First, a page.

Herne, the ghostly hunter of Windsor Forest, has his counterpart in the _Grand Veneur_ of Fontainebleau. While hunting in his favourite forest, Henry II of France was suddenly startled by the sound of horns, and the cries of huntsmen and the barking of dogs. At first they sounded far away, but soon they came close by. Some of the company in advance of the king "saw a great black man among the bushes," crying in sepulchral tones, "M'attendez-vous?" or "M'entendez-vous?" or "Amendez-vous." The king, startled, inquired of the foresters and peasants what they knew of the apparition. He was informed that they had frequently seen the rider, accompanied by a pack of hounds, which hunted at full cry, but never did any harm.

Dan gives Pierre Matthieu's version of the story and adds, "I know what several authors narrate concerning the hunt of Saint Hubert, which they declare is heard in various parts of the forest. Nor do I ignore what they say of the spectre called the 'Whipper,' which was supposed to appear in the time of Charles IX in the forest of Lyons, and which left the mark of the lash on several people. Nor do I doubt that demons may wander in the forest as well as in the air. But I know well as regards the 'Grand Veneur' nothing is certain, least of all the circumstances in which, according to the reports of the authors, this phantom appears, and the words of which he makes use."[166]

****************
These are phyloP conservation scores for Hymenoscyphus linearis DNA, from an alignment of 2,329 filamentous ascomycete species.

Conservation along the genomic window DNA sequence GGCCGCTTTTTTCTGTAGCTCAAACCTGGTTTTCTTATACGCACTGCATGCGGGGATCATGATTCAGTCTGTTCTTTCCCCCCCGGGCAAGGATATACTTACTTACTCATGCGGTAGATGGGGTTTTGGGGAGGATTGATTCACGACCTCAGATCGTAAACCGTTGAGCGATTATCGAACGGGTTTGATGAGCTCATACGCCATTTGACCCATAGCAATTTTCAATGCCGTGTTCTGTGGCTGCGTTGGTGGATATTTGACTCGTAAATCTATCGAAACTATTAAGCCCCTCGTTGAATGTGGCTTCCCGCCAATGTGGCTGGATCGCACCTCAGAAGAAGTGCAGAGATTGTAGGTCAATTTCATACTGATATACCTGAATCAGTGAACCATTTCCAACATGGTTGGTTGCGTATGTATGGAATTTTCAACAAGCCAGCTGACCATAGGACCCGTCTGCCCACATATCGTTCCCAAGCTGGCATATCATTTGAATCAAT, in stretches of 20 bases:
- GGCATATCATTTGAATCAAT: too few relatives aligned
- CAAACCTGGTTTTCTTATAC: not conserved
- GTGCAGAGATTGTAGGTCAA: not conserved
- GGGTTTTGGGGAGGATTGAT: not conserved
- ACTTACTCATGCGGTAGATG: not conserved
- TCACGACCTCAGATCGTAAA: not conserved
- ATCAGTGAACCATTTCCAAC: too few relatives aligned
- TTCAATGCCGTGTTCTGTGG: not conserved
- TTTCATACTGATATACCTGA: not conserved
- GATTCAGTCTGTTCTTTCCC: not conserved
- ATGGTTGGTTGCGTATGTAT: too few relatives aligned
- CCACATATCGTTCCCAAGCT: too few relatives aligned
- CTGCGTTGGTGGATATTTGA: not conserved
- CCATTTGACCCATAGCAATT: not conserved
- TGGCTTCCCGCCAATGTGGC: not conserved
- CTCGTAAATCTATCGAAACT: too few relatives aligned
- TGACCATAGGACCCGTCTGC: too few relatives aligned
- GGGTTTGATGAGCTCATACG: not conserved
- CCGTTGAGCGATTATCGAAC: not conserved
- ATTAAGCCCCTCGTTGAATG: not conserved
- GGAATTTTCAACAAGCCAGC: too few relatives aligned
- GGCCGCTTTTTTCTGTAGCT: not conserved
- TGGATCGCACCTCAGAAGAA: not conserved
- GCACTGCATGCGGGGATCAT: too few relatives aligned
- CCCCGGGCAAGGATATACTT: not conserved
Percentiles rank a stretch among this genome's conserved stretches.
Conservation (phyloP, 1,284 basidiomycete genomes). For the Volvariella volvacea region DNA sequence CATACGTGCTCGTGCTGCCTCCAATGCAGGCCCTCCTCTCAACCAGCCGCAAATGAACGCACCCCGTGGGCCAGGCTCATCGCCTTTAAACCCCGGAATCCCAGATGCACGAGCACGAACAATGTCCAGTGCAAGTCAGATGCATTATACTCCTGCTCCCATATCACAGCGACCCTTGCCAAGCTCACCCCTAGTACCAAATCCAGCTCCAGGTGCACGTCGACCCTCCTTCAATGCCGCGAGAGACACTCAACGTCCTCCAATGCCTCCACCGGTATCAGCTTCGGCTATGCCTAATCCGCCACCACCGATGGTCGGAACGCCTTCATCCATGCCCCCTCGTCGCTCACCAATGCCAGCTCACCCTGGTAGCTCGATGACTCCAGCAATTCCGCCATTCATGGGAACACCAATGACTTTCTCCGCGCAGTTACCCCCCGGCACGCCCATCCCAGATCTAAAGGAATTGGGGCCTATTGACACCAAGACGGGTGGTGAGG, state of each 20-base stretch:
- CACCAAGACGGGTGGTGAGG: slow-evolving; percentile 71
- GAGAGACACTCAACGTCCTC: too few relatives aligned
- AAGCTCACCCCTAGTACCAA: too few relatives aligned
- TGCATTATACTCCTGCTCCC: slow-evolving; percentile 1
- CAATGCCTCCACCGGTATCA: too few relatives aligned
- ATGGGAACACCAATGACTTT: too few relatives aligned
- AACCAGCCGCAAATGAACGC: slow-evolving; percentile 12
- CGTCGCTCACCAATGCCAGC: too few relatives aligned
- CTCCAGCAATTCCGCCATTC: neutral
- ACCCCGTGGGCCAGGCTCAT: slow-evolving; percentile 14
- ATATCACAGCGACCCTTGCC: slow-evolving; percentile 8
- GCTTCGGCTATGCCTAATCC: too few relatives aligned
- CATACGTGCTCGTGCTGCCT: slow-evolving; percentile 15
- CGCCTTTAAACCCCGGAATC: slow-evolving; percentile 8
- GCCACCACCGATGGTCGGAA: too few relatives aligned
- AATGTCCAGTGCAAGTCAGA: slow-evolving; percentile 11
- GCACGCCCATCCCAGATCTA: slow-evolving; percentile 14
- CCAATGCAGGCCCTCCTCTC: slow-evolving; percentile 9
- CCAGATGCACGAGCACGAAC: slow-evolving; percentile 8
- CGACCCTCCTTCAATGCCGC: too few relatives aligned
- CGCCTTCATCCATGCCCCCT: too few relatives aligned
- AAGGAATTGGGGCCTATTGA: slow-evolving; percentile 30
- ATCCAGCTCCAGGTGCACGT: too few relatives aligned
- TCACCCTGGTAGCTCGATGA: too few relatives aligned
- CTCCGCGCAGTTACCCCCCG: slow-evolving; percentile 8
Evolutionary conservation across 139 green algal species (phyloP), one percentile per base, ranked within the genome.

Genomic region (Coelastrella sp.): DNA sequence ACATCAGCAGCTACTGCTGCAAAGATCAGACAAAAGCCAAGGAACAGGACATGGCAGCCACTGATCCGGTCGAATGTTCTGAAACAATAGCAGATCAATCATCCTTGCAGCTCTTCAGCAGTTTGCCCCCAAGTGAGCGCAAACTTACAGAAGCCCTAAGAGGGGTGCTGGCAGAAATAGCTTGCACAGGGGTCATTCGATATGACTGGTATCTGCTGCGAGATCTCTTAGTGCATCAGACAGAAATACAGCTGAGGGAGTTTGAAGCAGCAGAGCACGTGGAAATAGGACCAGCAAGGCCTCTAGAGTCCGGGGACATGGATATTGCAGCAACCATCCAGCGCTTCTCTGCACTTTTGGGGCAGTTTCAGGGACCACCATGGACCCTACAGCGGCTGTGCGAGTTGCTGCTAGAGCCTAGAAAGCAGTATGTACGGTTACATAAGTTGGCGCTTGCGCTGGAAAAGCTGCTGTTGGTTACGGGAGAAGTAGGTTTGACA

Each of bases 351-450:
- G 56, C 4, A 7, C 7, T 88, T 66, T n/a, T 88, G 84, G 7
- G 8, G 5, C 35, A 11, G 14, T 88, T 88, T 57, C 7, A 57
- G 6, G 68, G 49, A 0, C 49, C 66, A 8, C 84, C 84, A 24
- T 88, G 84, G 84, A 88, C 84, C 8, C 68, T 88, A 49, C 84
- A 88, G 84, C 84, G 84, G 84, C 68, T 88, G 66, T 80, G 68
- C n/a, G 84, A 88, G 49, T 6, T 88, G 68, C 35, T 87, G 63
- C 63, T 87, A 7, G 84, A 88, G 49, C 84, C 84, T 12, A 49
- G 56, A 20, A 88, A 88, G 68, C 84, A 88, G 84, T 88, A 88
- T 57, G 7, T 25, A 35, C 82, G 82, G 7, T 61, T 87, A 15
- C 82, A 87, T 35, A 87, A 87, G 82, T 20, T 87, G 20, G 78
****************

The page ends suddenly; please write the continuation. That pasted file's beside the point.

The spectre huntsman chasing the wild doe and the headless hounds in full cry are amongst the many prominent demon superstitions still extant and the chief legends concerning them, with their variants, are mentioned by Charles Hardwick in "Traditions, Superstitions, and Folk-lore."[167] The appearance of these and other animal spectres, however, has never been satisfactorily explained, and the question that naturally occurs to the student after reading such stories is whether animals are able to send forth astral or phantasmal doubles in a manner similar to that in which it is believed human beings can project them.

FOOTNOTES:

[155] "Shropshire Folk-lore," pp. 108-9.

[156] "Shropshire Folk-lore," p. 642.

[157] "Notes and Queries," 2nd Series, Vol. X., pp. 192-3.

[158] "Notes and Queries," December 28, 1850, p. 515.

[159] Jackson, G. E., "Shropshire Folk-lore," pp. 108-10.